It’s no secret that I think Michael Connelly is a top mystery writer. I read a short interview awhile back (can’t remember when, sorry) where he stated that he mostly makes it up as he goes along. I’m sure he already has an endgame, but it sounds like he’s willing to let the characters lead him instead of the plot. Based on the number of his books I’ve read, this feels true. However, it seems like that would be harder to do with a courtroom drama.
The Gods of Guilt is another in the “Lincoln Lawyer” series. My experience with this series is, the first one was great, but the next couple followed a similar formula. The Gods of Guilt, however, felt like a fresh experience. I’m glad I went back to the series.
In the previous installment, defense attorney Michael Haller was looking to move to the other side of the courtroom aisle by running for district attorney of Los Angeles County. It’s clear at the start of The Gods of Guilt that he didn’t win. That he didn’t win isn’t important, but rather why he didn’t. It sets up his personal life going into this story, which gives the author a lot to work with from a character standpoint. I actually wish he could have gone deeper down that road, but do you want a page-turning mystery and courtroom battle, or a character study?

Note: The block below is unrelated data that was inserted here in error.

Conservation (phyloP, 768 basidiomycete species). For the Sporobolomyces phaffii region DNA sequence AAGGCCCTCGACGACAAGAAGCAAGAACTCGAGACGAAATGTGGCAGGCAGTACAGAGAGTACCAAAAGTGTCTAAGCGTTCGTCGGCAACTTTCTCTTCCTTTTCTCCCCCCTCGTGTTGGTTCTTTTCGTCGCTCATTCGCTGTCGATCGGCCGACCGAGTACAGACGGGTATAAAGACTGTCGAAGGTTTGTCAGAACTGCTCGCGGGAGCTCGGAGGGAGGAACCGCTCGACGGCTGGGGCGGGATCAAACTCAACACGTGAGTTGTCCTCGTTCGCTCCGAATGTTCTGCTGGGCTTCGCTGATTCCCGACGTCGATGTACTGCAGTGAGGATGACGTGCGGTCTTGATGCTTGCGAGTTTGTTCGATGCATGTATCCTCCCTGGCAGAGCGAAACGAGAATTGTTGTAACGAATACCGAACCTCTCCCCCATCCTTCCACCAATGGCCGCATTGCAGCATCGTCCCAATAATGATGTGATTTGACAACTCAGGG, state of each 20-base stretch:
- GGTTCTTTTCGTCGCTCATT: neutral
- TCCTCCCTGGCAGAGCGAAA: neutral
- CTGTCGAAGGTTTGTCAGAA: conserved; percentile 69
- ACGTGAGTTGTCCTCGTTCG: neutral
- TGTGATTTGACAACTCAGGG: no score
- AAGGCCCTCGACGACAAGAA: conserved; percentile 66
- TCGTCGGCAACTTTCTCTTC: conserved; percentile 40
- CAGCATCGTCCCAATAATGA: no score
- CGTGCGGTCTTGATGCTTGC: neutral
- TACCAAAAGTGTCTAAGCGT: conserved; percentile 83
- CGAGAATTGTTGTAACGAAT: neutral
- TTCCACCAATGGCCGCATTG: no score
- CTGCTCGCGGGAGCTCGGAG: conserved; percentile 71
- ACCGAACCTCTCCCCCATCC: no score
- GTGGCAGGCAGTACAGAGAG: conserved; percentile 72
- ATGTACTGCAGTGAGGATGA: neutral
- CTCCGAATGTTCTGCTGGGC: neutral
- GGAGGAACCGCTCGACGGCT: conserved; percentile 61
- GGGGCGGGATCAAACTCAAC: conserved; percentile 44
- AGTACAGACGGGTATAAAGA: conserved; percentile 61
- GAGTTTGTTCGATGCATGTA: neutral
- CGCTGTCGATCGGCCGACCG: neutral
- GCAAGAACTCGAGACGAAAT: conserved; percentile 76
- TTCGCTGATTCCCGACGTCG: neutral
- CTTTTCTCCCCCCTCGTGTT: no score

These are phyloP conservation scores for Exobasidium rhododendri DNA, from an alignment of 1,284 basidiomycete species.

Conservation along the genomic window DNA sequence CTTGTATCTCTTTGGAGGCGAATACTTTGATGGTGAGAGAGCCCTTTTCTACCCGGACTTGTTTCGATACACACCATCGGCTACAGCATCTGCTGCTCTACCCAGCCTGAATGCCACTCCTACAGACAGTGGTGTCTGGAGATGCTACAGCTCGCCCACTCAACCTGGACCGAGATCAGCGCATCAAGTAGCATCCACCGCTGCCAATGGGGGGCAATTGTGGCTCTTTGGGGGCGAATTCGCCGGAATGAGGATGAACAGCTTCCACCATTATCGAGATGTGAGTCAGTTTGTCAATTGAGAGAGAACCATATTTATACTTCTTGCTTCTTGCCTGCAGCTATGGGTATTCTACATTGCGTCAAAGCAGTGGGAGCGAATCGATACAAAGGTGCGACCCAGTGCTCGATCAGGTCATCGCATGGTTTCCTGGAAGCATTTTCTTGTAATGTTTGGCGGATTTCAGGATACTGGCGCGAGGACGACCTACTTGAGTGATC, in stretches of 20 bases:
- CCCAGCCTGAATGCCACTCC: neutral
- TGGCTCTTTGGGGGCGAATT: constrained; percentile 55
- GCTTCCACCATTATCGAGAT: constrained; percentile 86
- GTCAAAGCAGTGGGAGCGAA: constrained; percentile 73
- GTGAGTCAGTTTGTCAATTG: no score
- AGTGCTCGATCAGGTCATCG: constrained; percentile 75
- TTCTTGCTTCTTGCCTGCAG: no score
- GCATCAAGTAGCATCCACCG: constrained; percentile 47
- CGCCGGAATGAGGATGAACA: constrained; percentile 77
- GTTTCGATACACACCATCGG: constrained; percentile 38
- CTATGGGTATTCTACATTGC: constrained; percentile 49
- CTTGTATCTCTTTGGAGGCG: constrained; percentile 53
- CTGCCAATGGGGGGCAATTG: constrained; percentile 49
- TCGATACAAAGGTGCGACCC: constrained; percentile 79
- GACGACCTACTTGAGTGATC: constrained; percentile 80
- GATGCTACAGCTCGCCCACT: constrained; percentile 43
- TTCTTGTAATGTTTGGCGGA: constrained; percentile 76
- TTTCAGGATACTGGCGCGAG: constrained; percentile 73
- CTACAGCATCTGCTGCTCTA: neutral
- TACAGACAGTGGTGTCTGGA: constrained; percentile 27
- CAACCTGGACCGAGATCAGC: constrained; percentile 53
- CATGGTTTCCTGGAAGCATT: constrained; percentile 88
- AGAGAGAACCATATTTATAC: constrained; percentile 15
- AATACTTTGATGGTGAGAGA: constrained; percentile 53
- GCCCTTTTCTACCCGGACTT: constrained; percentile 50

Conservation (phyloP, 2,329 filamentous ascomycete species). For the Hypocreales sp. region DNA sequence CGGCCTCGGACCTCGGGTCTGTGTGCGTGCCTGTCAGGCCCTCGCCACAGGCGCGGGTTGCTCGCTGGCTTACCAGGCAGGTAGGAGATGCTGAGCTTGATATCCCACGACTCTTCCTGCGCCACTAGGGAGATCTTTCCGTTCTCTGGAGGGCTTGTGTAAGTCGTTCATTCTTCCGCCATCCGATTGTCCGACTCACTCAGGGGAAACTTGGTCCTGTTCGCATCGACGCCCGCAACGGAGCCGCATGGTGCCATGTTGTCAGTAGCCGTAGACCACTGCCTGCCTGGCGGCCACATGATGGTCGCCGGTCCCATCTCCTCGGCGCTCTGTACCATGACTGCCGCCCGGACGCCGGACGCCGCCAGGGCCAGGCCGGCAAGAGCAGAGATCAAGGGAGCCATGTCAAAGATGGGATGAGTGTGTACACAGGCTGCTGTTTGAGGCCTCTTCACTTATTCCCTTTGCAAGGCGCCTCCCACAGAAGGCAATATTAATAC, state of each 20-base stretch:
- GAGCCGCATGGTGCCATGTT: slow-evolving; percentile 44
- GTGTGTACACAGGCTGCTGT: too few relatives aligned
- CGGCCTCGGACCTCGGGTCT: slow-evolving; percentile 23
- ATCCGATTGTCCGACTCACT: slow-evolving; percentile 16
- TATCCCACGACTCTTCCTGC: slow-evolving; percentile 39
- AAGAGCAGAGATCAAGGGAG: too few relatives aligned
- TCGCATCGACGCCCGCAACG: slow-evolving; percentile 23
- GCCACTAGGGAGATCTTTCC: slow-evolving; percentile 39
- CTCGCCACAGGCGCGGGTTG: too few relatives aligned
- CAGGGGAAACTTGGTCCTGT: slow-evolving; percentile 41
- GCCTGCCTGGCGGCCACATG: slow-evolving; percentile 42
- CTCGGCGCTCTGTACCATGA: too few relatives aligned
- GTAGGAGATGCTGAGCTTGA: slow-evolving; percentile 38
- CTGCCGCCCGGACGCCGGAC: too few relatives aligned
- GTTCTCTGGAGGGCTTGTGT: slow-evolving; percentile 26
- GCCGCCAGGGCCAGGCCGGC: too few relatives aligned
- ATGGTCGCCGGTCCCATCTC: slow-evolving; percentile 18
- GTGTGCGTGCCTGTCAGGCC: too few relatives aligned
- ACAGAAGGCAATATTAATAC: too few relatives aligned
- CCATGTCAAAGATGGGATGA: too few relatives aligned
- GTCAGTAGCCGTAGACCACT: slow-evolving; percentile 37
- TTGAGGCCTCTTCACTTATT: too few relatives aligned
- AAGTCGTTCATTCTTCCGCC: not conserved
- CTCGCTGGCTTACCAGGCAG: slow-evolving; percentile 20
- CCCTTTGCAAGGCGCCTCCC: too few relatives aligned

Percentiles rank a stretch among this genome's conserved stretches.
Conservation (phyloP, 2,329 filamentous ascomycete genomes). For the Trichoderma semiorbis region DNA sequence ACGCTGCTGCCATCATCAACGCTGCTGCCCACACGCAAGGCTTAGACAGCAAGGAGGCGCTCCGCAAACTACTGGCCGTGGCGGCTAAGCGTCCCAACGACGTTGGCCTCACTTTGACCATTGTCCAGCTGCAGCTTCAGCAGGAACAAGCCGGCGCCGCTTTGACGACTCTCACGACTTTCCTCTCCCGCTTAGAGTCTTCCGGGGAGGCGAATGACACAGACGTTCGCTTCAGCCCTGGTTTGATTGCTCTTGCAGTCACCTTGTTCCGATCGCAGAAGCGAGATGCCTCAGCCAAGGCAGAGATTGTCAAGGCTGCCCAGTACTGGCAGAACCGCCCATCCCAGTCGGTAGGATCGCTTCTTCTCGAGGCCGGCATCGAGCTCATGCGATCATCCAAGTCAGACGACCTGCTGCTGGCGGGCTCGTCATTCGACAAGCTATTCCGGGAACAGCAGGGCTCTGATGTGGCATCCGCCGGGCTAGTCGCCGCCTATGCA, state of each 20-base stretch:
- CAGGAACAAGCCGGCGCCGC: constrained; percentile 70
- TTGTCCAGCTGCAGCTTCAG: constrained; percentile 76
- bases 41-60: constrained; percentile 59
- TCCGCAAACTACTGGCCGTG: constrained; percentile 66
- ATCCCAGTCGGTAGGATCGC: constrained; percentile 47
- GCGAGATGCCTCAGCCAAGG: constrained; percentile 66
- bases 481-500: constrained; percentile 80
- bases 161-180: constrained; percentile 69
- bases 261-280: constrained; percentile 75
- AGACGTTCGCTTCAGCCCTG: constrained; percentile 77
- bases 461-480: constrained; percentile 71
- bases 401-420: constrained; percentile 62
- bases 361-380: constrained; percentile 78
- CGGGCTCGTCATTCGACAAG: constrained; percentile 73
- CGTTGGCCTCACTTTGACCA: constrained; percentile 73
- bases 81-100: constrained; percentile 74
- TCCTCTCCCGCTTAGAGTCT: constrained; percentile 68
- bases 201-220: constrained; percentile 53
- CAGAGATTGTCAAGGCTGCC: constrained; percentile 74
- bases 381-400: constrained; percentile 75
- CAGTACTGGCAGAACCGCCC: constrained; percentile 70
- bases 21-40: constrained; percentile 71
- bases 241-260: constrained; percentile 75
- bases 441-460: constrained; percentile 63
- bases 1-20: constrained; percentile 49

Here you’ll get a lot of one and just enough of the other to keep things interesting.
What I think Michael Connelly has fully developed is his ability, his instinct, to dole out just enough revelations or plot twists in each chapter to keep the reader moving into the next one. I think that can be hard to do when you are following the current formula for thrillers – in this case each chapter averages out to 9 pages each; essentially telling the story in 43 parts. 43 parts! I don’t think I could make each chapter that interesting if I was writing 43 chapters. But he does it.
The author always throws in a few plot twists along the way, but this one was more straightforward. You won’t find any trickery here, just good plotting and logic. The lines all connect, with nothing left hanging or unclear.
Let’s face it, though, when you read a courtroom thriller, you want some damn fine courtroom drama. Once again, The Gods of Guilt doesn’t disappoint. I’ve never been involved in any kind of criminal proceedings (really!), so I can only assume there is at least some truth to what happens in those places. At the very least, the author makes it exciting. The gamesmanship between the prosecution and defense is on full display. The author doesn’t give you hint of what Haller will do in court, who he’ll call to the stand or how he’ll redirect a hostile witness. He lets it all unfold live in front of you.
The central mystery is interesting, but the legal actions propel the story to a surprising conclusion. What would you do if you were cornered and guilty but with no way to fight? Most people wouldn’t go so far as what happens here, but true, unrelenting despair will drive people to madness.